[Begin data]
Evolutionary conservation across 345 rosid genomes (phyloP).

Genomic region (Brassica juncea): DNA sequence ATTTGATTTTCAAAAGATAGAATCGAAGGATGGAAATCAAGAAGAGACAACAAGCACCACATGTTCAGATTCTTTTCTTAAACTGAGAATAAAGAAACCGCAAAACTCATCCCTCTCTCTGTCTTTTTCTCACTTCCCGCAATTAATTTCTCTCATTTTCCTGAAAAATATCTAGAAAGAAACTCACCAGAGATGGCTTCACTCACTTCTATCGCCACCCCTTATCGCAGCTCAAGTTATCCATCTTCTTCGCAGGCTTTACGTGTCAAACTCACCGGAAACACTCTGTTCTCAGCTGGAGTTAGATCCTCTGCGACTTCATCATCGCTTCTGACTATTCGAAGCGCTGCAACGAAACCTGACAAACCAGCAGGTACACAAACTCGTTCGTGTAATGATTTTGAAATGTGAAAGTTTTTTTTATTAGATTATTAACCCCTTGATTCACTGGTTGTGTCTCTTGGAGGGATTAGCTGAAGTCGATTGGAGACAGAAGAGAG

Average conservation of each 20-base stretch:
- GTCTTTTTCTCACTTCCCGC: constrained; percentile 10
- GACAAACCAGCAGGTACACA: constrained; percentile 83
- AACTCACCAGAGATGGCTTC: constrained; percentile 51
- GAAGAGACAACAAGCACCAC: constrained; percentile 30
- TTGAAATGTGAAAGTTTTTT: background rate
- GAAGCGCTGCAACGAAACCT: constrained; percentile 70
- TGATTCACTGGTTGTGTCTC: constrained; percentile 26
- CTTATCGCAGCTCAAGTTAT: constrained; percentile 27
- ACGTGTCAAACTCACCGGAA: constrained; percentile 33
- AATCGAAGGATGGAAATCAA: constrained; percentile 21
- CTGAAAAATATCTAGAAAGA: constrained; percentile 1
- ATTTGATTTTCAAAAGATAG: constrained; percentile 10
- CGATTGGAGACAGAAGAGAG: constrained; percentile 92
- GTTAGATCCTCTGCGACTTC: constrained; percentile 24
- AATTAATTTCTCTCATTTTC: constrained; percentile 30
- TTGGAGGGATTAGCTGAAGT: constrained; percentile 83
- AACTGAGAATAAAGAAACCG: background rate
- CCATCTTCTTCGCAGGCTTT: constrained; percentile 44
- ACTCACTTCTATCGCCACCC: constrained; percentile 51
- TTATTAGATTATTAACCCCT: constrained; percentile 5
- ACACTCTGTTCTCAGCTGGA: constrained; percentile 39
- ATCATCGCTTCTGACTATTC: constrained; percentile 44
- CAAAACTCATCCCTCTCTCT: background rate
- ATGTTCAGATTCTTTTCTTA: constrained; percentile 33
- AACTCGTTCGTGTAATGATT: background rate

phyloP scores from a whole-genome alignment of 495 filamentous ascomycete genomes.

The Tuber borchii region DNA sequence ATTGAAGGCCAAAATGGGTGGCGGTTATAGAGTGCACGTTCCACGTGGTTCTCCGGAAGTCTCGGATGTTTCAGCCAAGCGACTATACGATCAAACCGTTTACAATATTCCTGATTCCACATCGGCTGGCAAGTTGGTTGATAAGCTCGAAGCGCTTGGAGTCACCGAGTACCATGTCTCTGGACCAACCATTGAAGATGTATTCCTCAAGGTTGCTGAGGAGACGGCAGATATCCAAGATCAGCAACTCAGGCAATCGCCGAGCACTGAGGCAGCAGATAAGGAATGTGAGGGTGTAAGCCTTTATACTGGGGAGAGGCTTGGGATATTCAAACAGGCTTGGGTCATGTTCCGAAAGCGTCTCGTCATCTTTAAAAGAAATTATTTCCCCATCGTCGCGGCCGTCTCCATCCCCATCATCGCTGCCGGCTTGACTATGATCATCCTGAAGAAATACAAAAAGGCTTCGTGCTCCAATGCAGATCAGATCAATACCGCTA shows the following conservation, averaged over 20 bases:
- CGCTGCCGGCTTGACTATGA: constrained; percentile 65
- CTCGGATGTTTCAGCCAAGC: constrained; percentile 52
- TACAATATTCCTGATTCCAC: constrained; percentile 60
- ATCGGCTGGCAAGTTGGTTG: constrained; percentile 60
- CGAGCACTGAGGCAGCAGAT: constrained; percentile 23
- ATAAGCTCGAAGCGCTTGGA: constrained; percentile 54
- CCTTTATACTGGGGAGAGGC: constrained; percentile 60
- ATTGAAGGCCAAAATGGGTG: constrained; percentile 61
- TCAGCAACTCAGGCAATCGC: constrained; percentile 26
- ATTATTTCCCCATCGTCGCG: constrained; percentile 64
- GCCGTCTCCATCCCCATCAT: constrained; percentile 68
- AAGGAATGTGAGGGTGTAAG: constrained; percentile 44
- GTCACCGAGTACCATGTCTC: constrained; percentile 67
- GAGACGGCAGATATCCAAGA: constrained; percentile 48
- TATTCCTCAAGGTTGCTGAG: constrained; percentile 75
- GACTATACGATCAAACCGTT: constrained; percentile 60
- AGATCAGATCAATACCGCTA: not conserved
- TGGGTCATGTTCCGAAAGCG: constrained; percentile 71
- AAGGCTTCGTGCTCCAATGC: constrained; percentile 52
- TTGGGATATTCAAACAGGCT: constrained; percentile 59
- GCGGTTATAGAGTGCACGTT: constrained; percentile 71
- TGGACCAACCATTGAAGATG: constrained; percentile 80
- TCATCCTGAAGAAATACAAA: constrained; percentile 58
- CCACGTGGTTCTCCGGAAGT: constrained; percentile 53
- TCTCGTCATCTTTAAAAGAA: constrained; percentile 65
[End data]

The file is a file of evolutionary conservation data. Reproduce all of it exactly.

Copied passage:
Evolutionary conservation across 345 rosid genomes (phyloP).

Genomic region (Brassica juncea): DNA sequence ATTTGATTTTCAAAAGATAGAATCGAAGGATGGAAATCAAGAAGAGACAACAAGCACCACATGTTCAGATTCTTTTCTTAAACTGAGAATAAAGAAACCGCAAAACTCATCCCTCTCTCTGTCTTTTTCTCACTTCCCGCAATTAATTTCTCTCATTTTCCTGAAAAATATCTAGAAAGAAACTCACCAGAGATGGCTTCACTCACTTCTATCGCCACCCCTTATCGCAGCTCAAGTTATCCATCTTCTTCGCAGGCTTTACGTGTCAAACTCACCGGAAACACTCTGTTCTCAGCTGGAGTTAGATCCTCTGCGACTTCATCATCGCTTCTGACTATTCGAAGCGCTGCAACGAAACCTGACAAACCAGCAGGTACACAAACTCGTTCGTGTAATGATTTTGAAATGTGAAAGTTTTTTTTATTAGATTATTAACCCCTTGATTCACTGGTTGTGTCTCTTGGAGGGATTAGCTGAAGTCGATTGGAGACAGAAGAGAG

Average conservation of each 20-base stretch:
- GTCTTTTTCTCACTTCCCGC: constrained; percentile 10
- GACAAACCAGCAGGTACACA: constrained; percentile 83
- AACTCACCAGAGATGGCTTC: constrained; percentile 51
- GAAGAGACAACAAGCACCAC: constrained; percentile 30
- TTGAAATGTGAAAGTTTTTT: background rate
- GAAGCGCTGCAACGAAACCT: constrained; percentile 70
- TGATTCACTGGTTGTGTCTC: constrained; percentile 26
- CTTATCGCAGCTCAAGTTAT: constrained; percentile 27
- ACGTGTCAAACTCACCGGAA: constrained; percentile 33
- AATCGAAGGATGGAAATCAA: constrained; percentile 21
- CTGAAAAATATCTAGAAAGA: constrained; percentile 1
- ATTTGATTTTCAAAAGATAG: constrained; percentile 10
- CGATTGGAGACAGAAGAGAG: constrained; percentile 92
- GTTAGATCCTCTGCGACTTC: constrained; percentile 24
- AATTAATTTCTCTCATTTTC: constrained; percentile 30
- TTGGAGGGATTAGCTGAAGT: constrained; percentile 83
- AACTGAGAATAAAGAAACCG: background rate
- CCATCTTCTTCGCAGGCTTT: constrained; percentile 44
- ACTCACTTCTATCGCCACCC: constrained; percentile 51
- TTATTAGATTATTAACCCCT: constrained; percentile 5
- ACACTCTGTTCTCAGCTGGA: constrained; percentile 39
- ATCATCGCTTCTGACTATTC: constrained; percentile 44
- CAAAACTCATCCCTCTCTCT: background rate
- ATGTTCAGATTCTTTTCTTA: constrained; percentile 33
- AACTCGTTCGTGTAATGATT: background rate

phyloP scores from a whole-genome alignment of 495 filamentous ascomycete genomes.

The Tuber borchii region DNA sequence ATTGAAGGCCAAAATGGGTGGCGGTTATAGAGTGCACGTTCCACGTGGTTCTCCGGAAGTCTCGGATGTTTCAGCCAAGCGACTATACGATCAAACCGTTTACAATATTCCTGATTCCACATCGGCTGGCAAGTTGGTTGATAAGCTCGAAGCGCTTGGAGTCACCGAGTACCATGTCTCTGGACCAACCATTGAAGATGTATTCCTCAAGGTTGCTGAGGAGACGGCAGATATCCAAGATCAGCAACTCAGGCAATCGCCGAGCACTGAGGCAGCAGATAAGGAATGTGAGGGTGTAAGCCTTTATACTGGGGAGAGGCTTGGGATATTCAAACAGGCTTGGGTCATGTTCCGAAAGCGTCTCGTCATCTTTAAAAGAAATTATTTCCCCATCGTCGCGGCCGTCTCCATCCCCATCATCGCTGCCGGCTTGACTATGATCATCCTGAAGAAATACAAAAAGGCTTCGTGCTCCAATGCAGATCAGATCAATACCGCTA shows the following conservation, averaged over 20 bases:
- CGCTGCCGGCTTGACTATGA: constrained; percentile 65
- CTCGGATGTTTCAGCCAAGC: constrained; percentile 52
- TACAATATTCCTGATTCCAC: constrained; percentile 60
- ATCGGCTGGCAAGTTGGTTG: constrained; percentile 60
- CGAGCACTGAGGCAGCAGAT: constrained; percentile 23
- ATAAGCTCGAAGCGCTTGGA: constrained; percentile 54
- CCTTTATACTGGGGAGAGGC: constrained; percentile 60
- ATTGAAGGCCAAAATGGGTG: constrained; percentile 61
- TCAGCAACTCAGGCAATCGC: constrained; percentile 26
- ATTATTTCCCCATCGTCGCG: constrained; percentile 64
- GCCGTCTCCATCCCCATCAT: constrained; percentile 68
- AAGGAATGTGAGGGTGTAAG: constrained; percentile 44
- GTCACCGAGTACCATGTCTC: constrained; percentile 67
- GAGACGGCAGATATCCAAGA: constrained; percentile 48
- TATTCCTCAAGGTTGCTGAG: constrained; percentile 75
- GACTATACGATCAAACCGTT: constrained; percentile 60
- AGATCAGATCAATACCGCTA: not conserved
- TGGGTCATGTTCCGAAAGCG: constrained; percentile 71
- AAGGCTTCGTGCTCCAATGC: constrained; percentile 52
- TTGGGATATTCAAACAGGCT: constrained; percentile 59
- GCGGTTATAGAGTGCACGTT: constrained; percentile 71
- TGGACCAACCATTGAAGATG: constrained; percentile 80
- TCATCCTGAAGAAATACAAA: constrained; percentile 58
- CCACGTGGTTCTCCGGAAGT: constrained; percentile 53
- TCTCGTCATCTTTAAAAGAA: constrained; percentile 65